Supply Chain Risk – Conflict Minerals

In 2012, the U.S. Congress directed the Securities & Exchange Commission (SEC) to require companies to publicly disclose their use of conflict minerals (primarily tin, tantalum, tungsten and gold).

These minerals were and are being used by armed groups from central Africa to finance civil conflicts and wars in the region, contributing to an ongoing humanitarian crisis there.

As a result, companies that make products with tin, tantalum, tungsten or gold must collect, track and report on their use at both the product and part level, across multiple tiers of their supply chains. Company executives are liable for violations of the act.

Because these minerals are used in a wide range of industries, including automotive and aerospace, medical and dental equipment, and electronics and communications, many large companies have been affected by the act.

But many smaller companies also will be affected if they are part of the supply chains of global companies, subject to the conflict minerals provision’s reporting requirements.

GEP is uniquely positioned to advise clients, bringing its category and transformation expertise to help clients achieve their specific organizational, supply management and process efficiency objectives.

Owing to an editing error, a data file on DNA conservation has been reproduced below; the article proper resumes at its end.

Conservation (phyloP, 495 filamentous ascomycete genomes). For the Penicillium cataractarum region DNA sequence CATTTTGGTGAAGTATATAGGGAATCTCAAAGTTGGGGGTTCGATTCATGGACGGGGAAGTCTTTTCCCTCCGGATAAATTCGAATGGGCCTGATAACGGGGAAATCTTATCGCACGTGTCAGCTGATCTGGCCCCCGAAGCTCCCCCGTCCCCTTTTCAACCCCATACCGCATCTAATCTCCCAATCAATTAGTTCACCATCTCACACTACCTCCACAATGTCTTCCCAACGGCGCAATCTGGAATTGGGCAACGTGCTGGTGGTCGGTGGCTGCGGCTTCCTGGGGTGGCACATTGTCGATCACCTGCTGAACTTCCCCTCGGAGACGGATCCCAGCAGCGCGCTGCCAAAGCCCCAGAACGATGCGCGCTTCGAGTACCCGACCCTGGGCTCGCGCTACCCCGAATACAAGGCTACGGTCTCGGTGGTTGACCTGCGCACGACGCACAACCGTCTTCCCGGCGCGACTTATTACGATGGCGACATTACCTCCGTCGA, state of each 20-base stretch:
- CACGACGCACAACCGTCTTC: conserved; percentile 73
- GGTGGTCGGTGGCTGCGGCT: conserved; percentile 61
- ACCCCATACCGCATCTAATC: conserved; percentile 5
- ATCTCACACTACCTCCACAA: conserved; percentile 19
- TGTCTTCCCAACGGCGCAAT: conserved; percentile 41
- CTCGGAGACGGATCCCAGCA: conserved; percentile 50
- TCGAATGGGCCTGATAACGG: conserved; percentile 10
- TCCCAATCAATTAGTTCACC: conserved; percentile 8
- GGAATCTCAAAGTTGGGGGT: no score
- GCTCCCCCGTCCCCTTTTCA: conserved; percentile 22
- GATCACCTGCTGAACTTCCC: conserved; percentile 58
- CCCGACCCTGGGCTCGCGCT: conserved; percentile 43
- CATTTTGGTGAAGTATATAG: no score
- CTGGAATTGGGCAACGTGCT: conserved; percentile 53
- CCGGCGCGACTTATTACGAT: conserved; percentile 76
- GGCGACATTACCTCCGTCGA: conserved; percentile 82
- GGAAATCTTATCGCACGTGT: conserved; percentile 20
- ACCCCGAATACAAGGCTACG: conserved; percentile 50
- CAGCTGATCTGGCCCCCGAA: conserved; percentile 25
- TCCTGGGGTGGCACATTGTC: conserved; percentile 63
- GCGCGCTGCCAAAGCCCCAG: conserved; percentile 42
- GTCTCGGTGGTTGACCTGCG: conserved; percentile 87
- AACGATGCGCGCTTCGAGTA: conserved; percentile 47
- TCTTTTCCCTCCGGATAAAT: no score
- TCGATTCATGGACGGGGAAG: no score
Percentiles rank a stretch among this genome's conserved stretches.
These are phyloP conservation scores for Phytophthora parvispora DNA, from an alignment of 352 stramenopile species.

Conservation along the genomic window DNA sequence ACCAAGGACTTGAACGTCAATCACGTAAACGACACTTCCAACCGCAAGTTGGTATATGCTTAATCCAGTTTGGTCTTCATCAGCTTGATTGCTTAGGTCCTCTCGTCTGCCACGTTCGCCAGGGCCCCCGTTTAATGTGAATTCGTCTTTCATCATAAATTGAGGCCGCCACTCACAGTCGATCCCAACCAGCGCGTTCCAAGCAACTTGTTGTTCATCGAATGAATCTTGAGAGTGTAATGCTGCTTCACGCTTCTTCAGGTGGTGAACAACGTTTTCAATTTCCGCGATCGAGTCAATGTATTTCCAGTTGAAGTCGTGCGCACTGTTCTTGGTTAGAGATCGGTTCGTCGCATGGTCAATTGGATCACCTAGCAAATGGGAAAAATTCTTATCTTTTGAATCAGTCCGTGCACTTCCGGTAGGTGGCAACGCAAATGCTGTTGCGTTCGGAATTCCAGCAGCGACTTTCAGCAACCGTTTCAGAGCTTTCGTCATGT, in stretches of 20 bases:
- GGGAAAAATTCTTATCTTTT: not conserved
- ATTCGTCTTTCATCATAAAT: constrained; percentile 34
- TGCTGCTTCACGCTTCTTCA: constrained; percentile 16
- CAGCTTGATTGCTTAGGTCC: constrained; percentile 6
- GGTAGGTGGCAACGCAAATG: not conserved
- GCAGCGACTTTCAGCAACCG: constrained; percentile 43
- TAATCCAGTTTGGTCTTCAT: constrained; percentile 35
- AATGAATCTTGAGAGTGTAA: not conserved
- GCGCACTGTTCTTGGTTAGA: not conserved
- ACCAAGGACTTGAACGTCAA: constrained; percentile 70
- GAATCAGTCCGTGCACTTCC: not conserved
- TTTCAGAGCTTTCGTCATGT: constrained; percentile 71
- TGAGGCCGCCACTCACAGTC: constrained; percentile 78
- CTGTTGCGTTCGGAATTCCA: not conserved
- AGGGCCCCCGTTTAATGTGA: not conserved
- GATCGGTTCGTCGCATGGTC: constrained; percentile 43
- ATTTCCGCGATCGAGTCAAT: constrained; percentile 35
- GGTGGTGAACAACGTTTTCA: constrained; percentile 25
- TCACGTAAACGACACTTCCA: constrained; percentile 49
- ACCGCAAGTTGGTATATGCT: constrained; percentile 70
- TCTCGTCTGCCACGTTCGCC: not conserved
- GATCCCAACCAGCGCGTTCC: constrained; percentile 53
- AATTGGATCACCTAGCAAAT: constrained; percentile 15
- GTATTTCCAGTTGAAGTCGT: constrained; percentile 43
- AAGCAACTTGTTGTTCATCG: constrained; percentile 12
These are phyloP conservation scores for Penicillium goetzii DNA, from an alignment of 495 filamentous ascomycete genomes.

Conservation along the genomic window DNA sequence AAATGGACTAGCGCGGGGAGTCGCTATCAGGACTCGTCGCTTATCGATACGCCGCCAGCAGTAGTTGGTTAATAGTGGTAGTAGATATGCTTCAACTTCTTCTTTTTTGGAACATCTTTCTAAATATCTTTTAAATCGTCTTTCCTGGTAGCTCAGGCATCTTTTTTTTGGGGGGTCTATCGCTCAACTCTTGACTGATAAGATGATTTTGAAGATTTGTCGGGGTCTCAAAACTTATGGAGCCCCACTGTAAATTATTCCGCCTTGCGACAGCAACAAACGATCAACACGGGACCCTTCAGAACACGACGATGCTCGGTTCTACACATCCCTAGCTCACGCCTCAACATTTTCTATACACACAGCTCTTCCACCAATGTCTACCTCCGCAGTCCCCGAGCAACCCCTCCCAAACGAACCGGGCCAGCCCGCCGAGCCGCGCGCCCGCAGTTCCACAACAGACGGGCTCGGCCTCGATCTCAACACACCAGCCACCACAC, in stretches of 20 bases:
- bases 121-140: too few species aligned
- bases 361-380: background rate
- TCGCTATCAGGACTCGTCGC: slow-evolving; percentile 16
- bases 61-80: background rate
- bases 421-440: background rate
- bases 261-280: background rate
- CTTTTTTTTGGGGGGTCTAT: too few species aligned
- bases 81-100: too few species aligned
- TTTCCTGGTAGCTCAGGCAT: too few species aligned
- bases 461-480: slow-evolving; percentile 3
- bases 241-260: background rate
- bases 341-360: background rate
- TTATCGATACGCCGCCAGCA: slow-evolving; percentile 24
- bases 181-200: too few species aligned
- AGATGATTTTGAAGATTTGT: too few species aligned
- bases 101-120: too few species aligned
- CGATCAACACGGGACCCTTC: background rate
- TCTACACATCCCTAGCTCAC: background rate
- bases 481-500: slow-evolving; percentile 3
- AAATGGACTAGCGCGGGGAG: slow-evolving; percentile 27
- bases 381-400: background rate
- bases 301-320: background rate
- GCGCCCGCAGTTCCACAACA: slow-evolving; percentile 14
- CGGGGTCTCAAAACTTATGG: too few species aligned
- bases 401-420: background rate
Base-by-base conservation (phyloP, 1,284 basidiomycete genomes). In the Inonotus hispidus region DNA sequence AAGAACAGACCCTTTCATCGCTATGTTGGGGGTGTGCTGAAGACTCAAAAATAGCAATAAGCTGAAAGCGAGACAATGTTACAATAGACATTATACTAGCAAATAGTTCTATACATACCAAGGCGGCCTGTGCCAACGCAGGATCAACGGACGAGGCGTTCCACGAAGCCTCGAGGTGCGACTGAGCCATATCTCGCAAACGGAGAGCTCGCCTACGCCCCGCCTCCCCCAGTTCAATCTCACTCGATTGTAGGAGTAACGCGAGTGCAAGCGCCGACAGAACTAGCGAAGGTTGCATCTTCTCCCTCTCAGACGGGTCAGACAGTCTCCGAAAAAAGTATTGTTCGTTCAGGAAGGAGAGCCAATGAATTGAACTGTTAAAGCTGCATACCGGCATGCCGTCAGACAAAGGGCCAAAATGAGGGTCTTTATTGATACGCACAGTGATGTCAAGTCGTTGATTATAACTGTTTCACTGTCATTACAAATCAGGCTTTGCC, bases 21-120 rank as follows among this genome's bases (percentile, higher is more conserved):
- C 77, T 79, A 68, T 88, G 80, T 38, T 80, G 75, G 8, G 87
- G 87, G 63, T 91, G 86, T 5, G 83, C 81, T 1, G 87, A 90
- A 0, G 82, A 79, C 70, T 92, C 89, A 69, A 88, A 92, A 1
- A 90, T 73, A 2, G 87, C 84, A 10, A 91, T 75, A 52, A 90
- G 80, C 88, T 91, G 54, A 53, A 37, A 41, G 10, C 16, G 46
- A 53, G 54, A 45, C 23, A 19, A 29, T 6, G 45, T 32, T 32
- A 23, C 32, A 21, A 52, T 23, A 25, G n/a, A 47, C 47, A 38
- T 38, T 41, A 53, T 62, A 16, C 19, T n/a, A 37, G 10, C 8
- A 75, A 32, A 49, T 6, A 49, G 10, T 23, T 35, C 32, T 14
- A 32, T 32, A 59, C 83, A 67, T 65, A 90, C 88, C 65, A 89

– ALM Intelligence

Need to Know

A company that uses any of the designated minerals is required to conduct a reasonable “country of origin” inquiry that must be performed in good faith and be reasonably designed to determine whether any of its minerals originated in the specified countries or are from scrap or recycled sources.

Supply Chain Risk Management

The rapid globalization of supply chains has made them vulnerable to disruptions such as economic unrest, demand fluctuations, or natural or man-made disasters with potentially damaging long- and short-term impacts on the business. That's why enterprises need resilient supply chains to minimize the negative impacts of disruptions on revenues, costs, and customers.

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Companies also must exercise due diligence on the source and chain of custody of their conflict minerals, and their due diligence measures must conform to a nationally or internationally recognized due diligence framework, such as the due diligence guidance approved by the Organization for Economic Co-operation and Development (OECD).

Currently, gold is the only conflict mineral with a recognized due diligence framework for determining whether it is recycled or scrap. If a company cannot reasonably conclude after its inquiry that its gold is from recycled or scrap sources, then it is required to undertake due diligence in accordance with the OECD Due Diligence Guidance, and get an audit of its conflict minerals report.

For the other three minerals, if a company cannot reasonably conclude after its inquiry that its minerals are from recycled or scrap sources, it is required to describe the due diligence measures it exercised in its conflict minerals report.